Sina Weibo leaves Twitter in the dust
http://mo-pie.com/?page_name=diprospan When Sina Weibo launched in the summer of 2009 it was brandished as a Twitter clone by tech media, and for good reason. The 140 character limit, re-posting, hashtags and @replies were ideas pioneered by Twitter, and embraced by the Weibo design team.
http://viewtific.com/making-good-infographics/ More than three years later, 500 million users, an array of mobile apps and worldwide recognition the Twitter clone has evolved into a unique social platform that the tech world now describes as a hybrid between Twitter and Facebook. Below we’ll look at a few of the most significant features that set Weibo apart from Twitter.
At first glance, Weibo’s message stream looks a lot more like a Facebook timeline than a Twitter feed. Pictures, video and other rich content are previewed right in the stream. Twitter flirted with this concept (i.e. Instagram), but it seems to have been abandoned in favor of a text only stream.
Early Chinese netizens split their online attention and time between gaming and message boards/forums. Weibo recognized this quirk of the Chinese Internet and implemented nested comments which closely resembled the popular message board feature. All comments for a Weibo post are displayed under the message making it easy to follow the entire conversation related to each post, again something that Twitter users have been requesting for ages.
Both Twitter and Weibo use hashtags to indicate the topic of a post. Twitter highlights a short list of the hottest trending topics, but not much else. In Weibo, trending topics are organized into main categories like sports, technology, and culture. Individual trending topics are ranked by popularity under each category and lists all topics not just the top few. This is leaps and bounds above the discovery feature in Twitter.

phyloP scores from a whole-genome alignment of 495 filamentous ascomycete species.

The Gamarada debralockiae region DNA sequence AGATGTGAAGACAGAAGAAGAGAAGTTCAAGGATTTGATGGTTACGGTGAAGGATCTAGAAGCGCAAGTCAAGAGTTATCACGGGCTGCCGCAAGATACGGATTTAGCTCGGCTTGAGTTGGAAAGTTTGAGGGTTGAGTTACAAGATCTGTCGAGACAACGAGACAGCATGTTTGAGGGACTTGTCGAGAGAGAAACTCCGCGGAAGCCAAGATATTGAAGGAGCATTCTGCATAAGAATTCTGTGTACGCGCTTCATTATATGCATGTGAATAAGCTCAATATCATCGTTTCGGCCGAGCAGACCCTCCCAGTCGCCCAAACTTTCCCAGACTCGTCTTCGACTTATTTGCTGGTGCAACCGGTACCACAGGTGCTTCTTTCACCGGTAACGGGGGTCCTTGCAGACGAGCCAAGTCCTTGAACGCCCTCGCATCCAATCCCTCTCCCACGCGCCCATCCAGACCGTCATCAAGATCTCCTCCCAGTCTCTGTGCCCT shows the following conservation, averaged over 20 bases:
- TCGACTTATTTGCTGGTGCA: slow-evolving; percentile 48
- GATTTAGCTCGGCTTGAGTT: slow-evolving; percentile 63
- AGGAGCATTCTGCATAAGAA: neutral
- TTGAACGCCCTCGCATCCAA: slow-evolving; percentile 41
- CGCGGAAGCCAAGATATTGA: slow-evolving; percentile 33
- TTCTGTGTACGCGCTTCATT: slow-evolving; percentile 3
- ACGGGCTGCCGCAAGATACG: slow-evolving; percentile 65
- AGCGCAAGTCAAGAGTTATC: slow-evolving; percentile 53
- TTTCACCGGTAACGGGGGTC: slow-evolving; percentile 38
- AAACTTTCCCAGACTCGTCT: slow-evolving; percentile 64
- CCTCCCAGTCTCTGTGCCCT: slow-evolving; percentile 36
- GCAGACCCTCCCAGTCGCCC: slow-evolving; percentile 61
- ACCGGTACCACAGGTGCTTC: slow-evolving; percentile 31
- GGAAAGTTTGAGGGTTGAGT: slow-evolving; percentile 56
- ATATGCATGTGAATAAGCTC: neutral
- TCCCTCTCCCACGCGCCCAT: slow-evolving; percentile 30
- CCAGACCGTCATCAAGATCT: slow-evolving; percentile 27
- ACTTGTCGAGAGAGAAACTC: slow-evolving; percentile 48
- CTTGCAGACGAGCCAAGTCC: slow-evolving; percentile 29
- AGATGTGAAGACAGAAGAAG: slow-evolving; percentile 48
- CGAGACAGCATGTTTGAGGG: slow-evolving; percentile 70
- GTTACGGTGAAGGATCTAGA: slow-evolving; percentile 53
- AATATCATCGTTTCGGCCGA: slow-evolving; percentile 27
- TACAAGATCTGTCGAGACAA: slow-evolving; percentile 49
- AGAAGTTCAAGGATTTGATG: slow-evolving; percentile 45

One of Weibo’s newest and most innovative features is the micro-topic. Micro-topics are pages dedicated to a trending topic. Users are able to view all public posts and commentary for a topic. Users are exposed to opinions and views from people beyond the people they are already following. It’s a powerful tool to learn more about a topic and connect with people.
These are just a few of the many features that have helped Weibo move beyond it’s initial stigma as a Twitter knock-off. Today, Weibo has established itself as the preeminent Chinese social network combining some of the best features of Twitter and Facebook along with a fair bit of creativity and innovation to make something truly unique.
Carving out a piece of the Chinese market for your company’s brand poses many challenges, but one thing is clear, social media is playing an increasingly important role in building relationships between consumers and the brands that they love. Creating and managing a Weibo account should be a key component of any brand building strategy in China, but assuming Weibo is just Chinese Twitter only tells a small part of story.